Planning and Problem solving Using the Five disc Tower of London Task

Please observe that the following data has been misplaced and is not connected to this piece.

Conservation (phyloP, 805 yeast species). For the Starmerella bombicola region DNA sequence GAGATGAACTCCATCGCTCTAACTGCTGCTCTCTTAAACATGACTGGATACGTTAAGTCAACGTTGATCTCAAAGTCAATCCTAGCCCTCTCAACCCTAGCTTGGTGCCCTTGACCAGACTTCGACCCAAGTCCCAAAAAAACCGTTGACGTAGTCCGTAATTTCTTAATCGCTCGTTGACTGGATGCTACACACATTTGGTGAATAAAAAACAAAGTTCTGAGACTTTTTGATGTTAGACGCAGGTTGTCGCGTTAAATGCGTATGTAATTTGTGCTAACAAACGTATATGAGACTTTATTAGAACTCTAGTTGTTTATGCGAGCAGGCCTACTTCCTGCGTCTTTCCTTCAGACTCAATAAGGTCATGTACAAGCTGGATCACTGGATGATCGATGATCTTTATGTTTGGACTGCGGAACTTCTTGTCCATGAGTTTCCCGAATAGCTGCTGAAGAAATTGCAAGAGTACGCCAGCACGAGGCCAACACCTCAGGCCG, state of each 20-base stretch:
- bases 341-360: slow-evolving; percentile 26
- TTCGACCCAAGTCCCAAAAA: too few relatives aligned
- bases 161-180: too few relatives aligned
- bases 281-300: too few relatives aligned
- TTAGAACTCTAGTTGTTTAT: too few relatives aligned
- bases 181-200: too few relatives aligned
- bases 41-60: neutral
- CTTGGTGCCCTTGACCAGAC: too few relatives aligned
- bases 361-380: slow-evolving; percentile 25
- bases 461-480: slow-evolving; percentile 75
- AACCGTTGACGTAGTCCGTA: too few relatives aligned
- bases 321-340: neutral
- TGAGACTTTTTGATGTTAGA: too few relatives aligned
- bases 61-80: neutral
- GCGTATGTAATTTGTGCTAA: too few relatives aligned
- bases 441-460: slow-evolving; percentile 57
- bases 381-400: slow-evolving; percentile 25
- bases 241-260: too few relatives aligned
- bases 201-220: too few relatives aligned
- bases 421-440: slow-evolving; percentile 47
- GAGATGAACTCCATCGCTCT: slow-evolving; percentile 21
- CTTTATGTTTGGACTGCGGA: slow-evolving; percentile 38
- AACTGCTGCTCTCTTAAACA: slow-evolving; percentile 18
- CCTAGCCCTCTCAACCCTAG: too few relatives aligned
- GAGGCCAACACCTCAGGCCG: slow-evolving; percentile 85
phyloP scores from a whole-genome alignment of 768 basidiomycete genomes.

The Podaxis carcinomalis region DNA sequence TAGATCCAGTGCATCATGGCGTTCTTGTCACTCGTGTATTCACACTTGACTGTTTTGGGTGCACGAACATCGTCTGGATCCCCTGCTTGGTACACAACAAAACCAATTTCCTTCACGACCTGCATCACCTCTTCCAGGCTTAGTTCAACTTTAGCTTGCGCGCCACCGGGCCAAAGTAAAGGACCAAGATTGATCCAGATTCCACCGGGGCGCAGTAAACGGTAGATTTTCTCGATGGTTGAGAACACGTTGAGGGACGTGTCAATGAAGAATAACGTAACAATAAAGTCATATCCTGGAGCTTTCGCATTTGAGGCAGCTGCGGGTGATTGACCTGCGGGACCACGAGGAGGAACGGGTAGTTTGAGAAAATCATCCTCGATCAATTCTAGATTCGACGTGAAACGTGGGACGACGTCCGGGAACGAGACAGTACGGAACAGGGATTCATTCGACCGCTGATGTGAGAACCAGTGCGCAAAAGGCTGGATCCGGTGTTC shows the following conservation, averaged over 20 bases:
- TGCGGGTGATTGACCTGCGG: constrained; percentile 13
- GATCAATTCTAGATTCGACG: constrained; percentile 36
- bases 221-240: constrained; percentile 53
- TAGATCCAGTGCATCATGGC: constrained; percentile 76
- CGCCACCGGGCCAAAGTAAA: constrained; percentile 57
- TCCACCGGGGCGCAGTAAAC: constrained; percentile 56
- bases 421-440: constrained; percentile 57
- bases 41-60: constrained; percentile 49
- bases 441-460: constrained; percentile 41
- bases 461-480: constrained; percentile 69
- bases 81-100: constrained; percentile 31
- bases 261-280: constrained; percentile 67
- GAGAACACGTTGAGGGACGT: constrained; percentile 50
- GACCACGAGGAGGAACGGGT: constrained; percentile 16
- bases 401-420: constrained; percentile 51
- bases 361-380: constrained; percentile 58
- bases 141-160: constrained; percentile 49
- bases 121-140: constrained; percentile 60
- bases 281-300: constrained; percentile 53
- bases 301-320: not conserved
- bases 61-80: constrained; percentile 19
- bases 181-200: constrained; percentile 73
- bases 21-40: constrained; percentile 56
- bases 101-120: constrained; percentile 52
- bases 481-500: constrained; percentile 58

This paper investigates the planning and problem-solving abilities of normal adult subjects using a complex version of Shallice's (1982, 1988) Tower of London (TOL) task. Subjects were required to plan a fluent solution to a range of 5-disc TOL puzzles and then execute their formulated plans as fast as possible. The number of errors and the times taken to prepare the most efficient solutions increased monotonically with the number of chunks of subgoal moves. A subgoal move is a move that is essential for the solution of the puzzle, but which does not place a disc into its goal position. A subgoal chunk is a consecutive series of subgoal moves that all transfer discs to and from the same pegs. Furthermore, preparation time was found to be sensitive to a manipulation that increased the number of competing alternative choices, at critical steps in move selection. When subjects planned their action sequences ''on-line'', analyses of individual moves and individual move latencies suggested that planning TOL solutions was limited by the difficulty in evaluating and selecting one action (or one subgoal chunk) from the set of competing potential actions at each step in the course of problem solving.